Dear Suburb

By David Roderick David Roderick
I’m not interested in sadness,
just a yard as elder earth,
a library of sunflowers
battered by the night’s rain.
When sliced wide, halved at dawn,
I can see how you exist,
O satellite town, your bright possibility
born again in drywall
and the diary with the trick lock.
Hardly held, for years I slept
with my window wide open,
wanting screen-cut threads of rain.
Blind suburb, dear untruth,
you who already know what I mean
when I praise every spared copse,
you were my battery, my sad clue,
but after I mowed the lawn
and watched robins chesting
for seeds I couldn’t resist
what hung in the toolshed,
where, with a pair of garden shears
I cut all the hair from my arms. That need,
that scared need to whiten
or clean a surface: plywood or lawn,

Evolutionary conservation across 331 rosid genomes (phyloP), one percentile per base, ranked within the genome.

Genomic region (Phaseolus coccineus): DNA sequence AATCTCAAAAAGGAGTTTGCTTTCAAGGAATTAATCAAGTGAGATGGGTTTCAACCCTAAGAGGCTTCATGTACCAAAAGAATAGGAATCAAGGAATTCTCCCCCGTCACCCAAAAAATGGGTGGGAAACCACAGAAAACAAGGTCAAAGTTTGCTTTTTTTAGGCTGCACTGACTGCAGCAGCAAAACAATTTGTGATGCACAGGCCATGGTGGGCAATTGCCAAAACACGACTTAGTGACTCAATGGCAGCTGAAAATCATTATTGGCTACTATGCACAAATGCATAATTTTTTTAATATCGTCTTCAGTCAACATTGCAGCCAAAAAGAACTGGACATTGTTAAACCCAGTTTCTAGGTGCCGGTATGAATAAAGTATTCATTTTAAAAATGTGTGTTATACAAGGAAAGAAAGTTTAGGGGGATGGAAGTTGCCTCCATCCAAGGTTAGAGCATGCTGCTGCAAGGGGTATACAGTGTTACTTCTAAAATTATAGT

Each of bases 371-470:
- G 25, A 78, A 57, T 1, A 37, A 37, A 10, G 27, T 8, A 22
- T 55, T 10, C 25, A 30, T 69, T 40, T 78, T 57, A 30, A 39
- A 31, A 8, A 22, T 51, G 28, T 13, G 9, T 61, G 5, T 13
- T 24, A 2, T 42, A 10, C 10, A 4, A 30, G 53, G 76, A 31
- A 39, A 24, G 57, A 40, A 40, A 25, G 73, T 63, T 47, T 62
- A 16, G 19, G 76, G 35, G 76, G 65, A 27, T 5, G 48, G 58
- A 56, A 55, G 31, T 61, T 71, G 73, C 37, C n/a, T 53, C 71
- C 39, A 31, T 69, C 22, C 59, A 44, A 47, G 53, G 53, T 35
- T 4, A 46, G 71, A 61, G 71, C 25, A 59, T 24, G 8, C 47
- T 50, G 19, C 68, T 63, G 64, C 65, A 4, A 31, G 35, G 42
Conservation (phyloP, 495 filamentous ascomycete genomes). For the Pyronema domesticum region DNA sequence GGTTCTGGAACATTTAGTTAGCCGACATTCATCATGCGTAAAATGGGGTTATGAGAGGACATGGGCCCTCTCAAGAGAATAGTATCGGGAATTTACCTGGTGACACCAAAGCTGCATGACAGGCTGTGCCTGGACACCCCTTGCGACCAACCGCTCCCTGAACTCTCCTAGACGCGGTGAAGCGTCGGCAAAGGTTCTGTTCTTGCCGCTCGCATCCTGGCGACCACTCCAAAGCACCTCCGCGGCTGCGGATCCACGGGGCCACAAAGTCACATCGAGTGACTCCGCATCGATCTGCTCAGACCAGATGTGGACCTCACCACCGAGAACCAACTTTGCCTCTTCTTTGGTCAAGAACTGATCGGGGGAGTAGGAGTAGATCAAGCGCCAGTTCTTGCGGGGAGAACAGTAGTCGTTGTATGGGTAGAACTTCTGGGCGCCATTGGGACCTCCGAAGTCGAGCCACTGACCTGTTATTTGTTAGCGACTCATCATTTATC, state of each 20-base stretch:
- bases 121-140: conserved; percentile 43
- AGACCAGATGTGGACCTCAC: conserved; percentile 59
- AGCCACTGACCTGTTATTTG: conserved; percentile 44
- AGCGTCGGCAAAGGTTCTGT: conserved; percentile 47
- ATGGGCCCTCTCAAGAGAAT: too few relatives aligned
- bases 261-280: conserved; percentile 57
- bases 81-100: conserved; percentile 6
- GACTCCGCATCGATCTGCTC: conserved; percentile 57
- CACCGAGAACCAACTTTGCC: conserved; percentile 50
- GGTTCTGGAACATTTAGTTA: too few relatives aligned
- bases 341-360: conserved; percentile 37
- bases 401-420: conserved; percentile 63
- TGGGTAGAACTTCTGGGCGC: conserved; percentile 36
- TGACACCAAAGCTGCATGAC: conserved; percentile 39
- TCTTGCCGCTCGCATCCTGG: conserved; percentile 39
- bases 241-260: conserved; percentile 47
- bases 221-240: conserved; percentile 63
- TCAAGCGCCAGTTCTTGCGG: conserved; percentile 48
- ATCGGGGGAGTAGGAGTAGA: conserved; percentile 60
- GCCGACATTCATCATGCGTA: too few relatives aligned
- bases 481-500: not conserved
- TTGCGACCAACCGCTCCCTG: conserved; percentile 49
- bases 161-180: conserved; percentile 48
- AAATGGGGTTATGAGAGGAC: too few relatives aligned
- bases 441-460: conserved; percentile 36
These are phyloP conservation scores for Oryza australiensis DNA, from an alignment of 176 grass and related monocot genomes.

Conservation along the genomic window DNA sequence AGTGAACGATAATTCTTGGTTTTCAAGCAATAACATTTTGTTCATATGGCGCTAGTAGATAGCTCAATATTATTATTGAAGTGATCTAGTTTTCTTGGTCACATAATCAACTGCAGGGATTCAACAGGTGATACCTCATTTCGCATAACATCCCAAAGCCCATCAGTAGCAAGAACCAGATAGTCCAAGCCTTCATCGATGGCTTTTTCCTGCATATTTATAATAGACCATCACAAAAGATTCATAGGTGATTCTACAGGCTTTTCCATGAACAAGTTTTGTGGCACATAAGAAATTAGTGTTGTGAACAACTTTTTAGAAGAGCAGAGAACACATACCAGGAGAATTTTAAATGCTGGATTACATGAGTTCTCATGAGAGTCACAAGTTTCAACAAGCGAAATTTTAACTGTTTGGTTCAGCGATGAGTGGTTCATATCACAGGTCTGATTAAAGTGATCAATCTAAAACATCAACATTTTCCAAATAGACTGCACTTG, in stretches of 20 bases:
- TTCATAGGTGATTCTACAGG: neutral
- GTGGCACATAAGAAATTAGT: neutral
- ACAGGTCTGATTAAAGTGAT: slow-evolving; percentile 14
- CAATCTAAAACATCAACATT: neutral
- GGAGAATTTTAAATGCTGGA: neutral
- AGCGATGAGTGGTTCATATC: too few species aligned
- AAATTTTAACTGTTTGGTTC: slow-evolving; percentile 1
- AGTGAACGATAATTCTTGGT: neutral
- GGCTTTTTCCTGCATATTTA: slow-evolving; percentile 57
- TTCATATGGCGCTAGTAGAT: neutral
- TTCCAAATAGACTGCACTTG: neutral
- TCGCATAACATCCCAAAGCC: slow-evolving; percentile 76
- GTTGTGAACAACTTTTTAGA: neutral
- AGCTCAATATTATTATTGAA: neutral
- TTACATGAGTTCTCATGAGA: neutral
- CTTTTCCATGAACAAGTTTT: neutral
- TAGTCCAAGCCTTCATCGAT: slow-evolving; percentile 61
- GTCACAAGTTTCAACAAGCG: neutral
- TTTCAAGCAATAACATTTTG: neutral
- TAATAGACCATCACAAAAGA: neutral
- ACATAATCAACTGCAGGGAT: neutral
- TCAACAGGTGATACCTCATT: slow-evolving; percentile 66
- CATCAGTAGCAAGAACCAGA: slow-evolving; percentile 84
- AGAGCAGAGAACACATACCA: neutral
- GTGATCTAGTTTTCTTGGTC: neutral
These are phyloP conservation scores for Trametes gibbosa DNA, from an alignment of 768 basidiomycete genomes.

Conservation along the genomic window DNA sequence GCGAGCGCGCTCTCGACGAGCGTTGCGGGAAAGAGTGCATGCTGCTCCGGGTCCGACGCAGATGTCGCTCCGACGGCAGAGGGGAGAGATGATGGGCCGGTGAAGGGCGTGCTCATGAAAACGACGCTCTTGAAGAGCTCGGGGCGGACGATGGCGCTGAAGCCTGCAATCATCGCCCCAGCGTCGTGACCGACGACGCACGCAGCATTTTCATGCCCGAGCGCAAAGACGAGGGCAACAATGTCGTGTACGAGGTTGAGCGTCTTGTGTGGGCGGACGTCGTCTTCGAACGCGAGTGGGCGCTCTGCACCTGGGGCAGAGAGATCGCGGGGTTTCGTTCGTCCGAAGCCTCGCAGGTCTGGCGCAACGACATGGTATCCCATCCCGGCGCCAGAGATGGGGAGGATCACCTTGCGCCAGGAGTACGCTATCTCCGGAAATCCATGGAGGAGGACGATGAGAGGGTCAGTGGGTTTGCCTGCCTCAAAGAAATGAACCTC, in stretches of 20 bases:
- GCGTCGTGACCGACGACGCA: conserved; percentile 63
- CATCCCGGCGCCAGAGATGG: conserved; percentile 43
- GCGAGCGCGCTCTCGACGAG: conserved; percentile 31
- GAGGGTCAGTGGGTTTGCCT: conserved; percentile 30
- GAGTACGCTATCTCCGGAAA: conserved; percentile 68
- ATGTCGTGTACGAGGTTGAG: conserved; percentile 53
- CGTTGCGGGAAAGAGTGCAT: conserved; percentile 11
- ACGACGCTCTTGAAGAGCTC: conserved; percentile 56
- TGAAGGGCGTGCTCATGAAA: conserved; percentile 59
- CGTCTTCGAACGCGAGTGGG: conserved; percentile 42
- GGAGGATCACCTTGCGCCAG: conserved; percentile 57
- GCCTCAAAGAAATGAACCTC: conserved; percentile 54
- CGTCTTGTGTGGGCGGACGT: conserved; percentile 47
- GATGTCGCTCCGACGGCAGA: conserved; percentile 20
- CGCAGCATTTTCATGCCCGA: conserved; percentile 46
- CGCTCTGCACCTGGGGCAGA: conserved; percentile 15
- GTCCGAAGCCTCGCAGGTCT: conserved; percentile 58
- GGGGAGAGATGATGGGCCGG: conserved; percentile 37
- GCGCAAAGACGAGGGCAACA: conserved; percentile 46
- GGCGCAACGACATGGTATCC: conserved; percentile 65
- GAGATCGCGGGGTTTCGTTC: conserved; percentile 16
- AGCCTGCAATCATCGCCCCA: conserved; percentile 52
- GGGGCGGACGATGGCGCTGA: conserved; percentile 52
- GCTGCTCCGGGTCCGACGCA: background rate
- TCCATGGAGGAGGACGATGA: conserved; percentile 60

and the spywall behind which I stood,
stock-still, and sinned against
the fly’s flyness. Though you live
inside me, though you laid eggs
in the moisture at the corners
of my eyes, I still dream about
your sinking empire twenty feet above
sea level, and the many things
you never see: beautiful bleached
gas can, tomato posts bent into art,
how half of a butterfly, cut crosswise,
still looks like a butterfly, etc.

Source: Poetry (December 2009).

MORE FROM THIS ISSUE

This poem originally appeared in the December 2009 issue of Poetry magazine

December 2009
 David  Roderick

Biography

David Roderick is the author of Blue Colonial (American Poetry Review/Copper Canyon Press, 2006). He lives and teaches in Greensboro, North Carolina.

Continue reading this biography

Poem Categorization

SUBJECT Social Commentaries, Money & Economics, Life Choices

Poetic Terms Free Verse

Report a problem with this poem


Your results will be limited to content that appeared in Poetry magazine.

Search Every Issue of Poetry

Originally appeared in Poetry magazine.

This poem has learning resources.

This poem is good for children.

This poem has related video.

This poem has related audio.